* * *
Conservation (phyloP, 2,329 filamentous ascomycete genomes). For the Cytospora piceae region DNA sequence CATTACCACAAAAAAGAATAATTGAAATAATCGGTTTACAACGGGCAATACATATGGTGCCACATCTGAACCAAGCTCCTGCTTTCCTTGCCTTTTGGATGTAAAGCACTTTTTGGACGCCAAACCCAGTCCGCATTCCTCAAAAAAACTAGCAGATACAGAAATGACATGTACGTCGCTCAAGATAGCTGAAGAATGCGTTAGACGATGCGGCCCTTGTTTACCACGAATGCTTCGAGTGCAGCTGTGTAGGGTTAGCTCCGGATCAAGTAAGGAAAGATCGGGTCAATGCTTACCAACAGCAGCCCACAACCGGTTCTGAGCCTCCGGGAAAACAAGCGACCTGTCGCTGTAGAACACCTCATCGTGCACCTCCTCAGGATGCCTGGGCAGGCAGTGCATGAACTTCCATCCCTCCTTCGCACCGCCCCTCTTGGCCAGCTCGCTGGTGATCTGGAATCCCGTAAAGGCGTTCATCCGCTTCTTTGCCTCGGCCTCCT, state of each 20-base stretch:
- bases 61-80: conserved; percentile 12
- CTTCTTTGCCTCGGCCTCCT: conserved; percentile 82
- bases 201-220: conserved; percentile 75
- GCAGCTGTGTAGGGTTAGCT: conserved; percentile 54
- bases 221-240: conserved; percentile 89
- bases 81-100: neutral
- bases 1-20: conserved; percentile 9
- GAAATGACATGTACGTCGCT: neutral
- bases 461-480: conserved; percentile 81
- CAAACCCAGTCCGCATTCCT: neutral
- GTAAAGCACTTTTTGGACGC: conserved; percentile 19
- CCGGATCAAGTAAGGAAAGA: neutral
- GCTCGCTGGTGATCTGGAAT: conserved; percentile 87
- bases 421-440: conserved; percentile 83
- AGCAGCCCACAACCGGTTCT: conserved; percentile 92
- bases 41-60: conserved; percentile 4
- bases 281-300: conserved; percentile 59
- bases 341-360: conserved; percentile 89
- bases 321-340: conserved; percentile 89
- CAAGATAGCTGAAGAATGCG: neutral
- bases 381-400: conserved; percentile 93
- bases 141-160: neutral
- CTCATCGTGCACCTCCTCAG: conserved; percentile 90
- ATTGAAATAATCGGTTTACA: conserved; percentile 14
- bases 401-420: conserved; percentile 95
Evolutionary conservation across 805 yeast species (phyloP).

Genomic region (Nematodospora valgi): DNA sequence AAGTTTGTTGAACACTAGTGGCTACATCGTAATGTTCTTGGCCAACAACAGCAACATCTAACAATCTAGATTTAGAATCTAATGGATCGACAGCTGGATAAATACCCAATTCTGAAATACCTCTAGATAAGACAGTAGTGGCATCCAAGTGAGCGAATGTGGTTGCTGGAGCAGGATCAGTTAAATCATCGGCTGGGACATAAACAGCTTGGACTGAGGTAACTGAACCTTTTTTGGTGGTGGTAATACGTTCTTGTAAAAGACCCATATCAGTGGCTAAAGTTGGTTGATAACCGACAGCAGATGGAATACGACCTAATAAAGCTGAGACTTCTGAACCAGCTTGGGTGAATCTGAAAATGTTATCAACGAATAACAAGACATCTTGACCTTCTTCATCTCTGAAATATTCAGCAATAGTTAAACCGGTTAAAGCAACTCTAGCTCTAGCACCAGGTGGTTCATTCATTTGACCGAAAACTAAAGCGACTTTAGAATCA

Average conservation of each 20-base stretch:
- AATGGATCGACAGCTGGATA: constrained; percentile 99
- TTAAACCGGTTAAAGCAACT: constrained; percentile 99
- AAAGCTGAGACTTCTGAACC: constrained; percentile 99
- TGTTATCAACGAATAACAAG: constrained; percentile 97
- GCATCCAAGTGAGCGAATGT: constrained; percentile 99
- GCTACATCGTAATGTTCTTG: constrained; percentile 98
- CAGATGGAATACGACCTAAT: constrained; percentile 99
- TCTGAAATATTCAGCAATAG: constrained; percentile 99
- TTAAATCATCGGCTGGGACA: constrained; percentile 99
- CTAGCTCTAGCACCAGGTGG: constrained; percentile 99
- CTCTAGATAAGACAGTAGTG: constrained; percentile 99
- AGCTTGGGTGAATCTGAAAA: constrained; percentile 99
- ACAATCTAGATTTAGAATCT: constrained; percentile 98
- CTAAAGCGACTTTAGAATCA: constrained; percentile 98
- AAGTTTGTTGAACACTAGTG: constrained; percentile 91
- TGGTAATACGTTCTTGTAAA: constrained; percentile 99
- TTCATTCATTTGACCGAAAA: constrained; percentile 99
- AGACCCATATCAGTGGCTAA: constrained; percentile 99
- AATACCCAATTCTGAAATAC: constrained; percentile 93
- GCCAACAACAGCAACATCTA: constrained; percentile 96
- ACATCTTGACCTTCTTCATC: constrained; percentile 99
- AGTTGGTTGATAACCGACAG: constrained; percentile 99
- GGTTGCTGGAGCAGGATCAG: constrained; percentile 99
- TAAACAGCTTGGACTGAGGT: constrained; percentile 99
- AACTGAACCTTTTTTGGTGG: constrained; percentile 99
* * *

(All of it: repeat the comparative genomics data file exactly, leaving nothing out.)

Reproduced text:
Conservation (phyloP, 2,329 filamentous ascomycete genomes). For the Cytospora piceae region DNA sequence CATTACCACAAAAAAGAATAATTGAAATAATCGGTTTACAACGGGCAATACATATGGTGCCACATCTGAACCAAGCTCCTGCTTTCCTTGCCTTTTGGATGTAAAGCACTTTTTGGACGCCAAACCCAGTCCGCATTCCTCAAAAAAACTAGCAGATACAGAAATGACATGTACGTCGCTCAAGATAGCTGAAGAATGCGTTAGACGATGCGGCCCTTGTTTACCACGAATGCTTCGAGTGCAGCTGTGTAGGGTTAGCTCCGGATCAAGTAAGGAAAGATCGGGTCAATGCTTACCAACAGCAGCCCACAACCGGTTCTGAGCCTCCGGGAAAACAAGCGACCTGTCGCTGTAGAACACCTCATCGTGCACCTCCTCAGGATGCCTGGGCAGGCAGTGCATGAACTTCCATCCCTCCTTCGCACCGCCCCTCTTGGCCAGCTCGCTGGTGATCTGGAATCCCGTAAAGGCGTTCATCCGCTTCTTTGCCTCGGCCTCCT, state of each 20-base stretch:
- bases 61-80: conserved; percentile 12
- CTTCTTTGCCTCGGCCTCCT: conserved; percentile 82
- bases 201-220: conserved; percentile 75
- GCAGCTGTGTAGGGTTAGCT: conserved; percentile 54
- bases 221-240: conserved; percentile 89
- bases 81-100: neutral
- bases 1-20: conserved; percentile 9
- GAAATGACATGTACGTCGCT: neutral
- bases 461-480: conserved; percentile 81
- CAAACCCAGTCCGCATTCCT: neutral
- GTAAAGCACTTTTTGGACGC: conserved; percentile 19
- CCGGATCAAGTAAGGAAAGA: neutral
- GCTCGCTGGTGATCTGGAAT: conserved; percentile 87
- bases 421-440: conserved; percentile 83
- AGCAGCCCACAACCGGTTCT: conserved; percentile 92
- bases 41-60: conserved; percentile 4
- bases 281-300: conserved; percentile 59
- bases 341-360: conserved; percentile 89
- bases 321-340: conserved; percentile 89
- CAAGATAGCTGAAGAATGCG: neutral
- bases 381-400: conserved; percentile 93
- bases 141-160: neutral
- CTCATCGTGCACCTCCTCAG: conserved; percentile 90
- ATTGAAATAATCGGTTTACA: conserved; percentile 14
- bases 401-420: conserved; percentile 95
Evolutionary conservation across 805 yeast species (phyloP).

Genomic region (Nematodospora valgi): DNA sequence AAGTTTGTTGAACACTAGTGGCTACATCGTAATGTTCTTGGCCAACAACAGCAACATCTAACAATCTAGATTTAGAATCTAATGGATCGACAGCTGGATAAATACCCAATTCTGAAATACCTCTAGATAAGACAGTAGTGGCATCCAAGTGAGCGAATGTGGTTGCTGGAGCAGGATCAGTTAAATCATCGGCTGGGACATAAACAGCTTGGACTGAGGTAACTGAACCTTTTTTGGTGGTGGTAATACGTTCTTGTAAAAGACCCATATCAGTGGCTAAAGTTGGTTGATAACCGACAGCAGATGGAATACGACCTAATAAAGCTGAGACTTCTGAACCAGCTTGGGTGAATCTGAAAATGTTATCAACGAATAACAAGACATCTTGACCTTCTTCATCTCTGAAATATTCAGCAATAGTTAAACCGGTTAAAGCAACTCTAGCTCTAGCACCAGGTGGTTCATTCATTTGACCGAAAACTAAAGCGACTTTAGAATCA

Average conservation of each 20-base stretch:
- AATGGATCGACAGCTGGATA: constrained; percentile 99
- TTAAACCGGTTAAAGCAACT: constrained; percentile 99
- AAAGCTGAGACTTCTGAACC: constrained; percentile 99
- TGTTATCAACGAATAACAAG: constrained; percentile 97
- GCATCCAAGTGAGCGAATGT: constrained; percentile 99
- GCTACATCGTAATGTTCTTG: constrained; percentile 98
- CAGATGGAATACGACCTAAT: constrained; percentile 99
- TCTGAAATATTCAGCAATAG: constrained; percentile 99
- TTAAATCATCGGCTGGGACA: constrained; percentile 99
- CTAGCTCTAGCACCAGGTGG: constrained; percentile 99
- CTCTAGATAAGACAGTAGTG: constrained; percentile 99
- AGCTTGGGTGAATCTGAAAA: constrained; percentile 99
- ACAATCTAGATTTAGAATCT: constrained; percentile 98
- CTAAAGCGACTTTAGAATCA: constrained; percentile 98
- AAGTTTGTTGAACACTAGTG: constrained; percentile 91
- TGGTAATACGTTCTTGTAAA: constrained; percentile 99
- TTCATTCATTTGACCGAAAA: constrained; percentile 99
- AGACCCATATCAGTGGCTAA: constrained; percentile 99
- AATACCCAATTCTGAAATAC: constrained; percentile 93
- GCCAACAACAGCAACATCTA: constrained; percentile 96
- ACATCTTGACCTTCTTCATC: constrained; percentile 99
- AGTTGGTTGATAACCGACAG: constrained; percentile 99
- GGTTGCTGGAGCAGGATCAG: constrained; percentile 99
- TAAACAGCTTGGACTGAGGT: constrained; percentile 99
- AACTGAACCTTTTTTGGTGG: constrained; percentile 99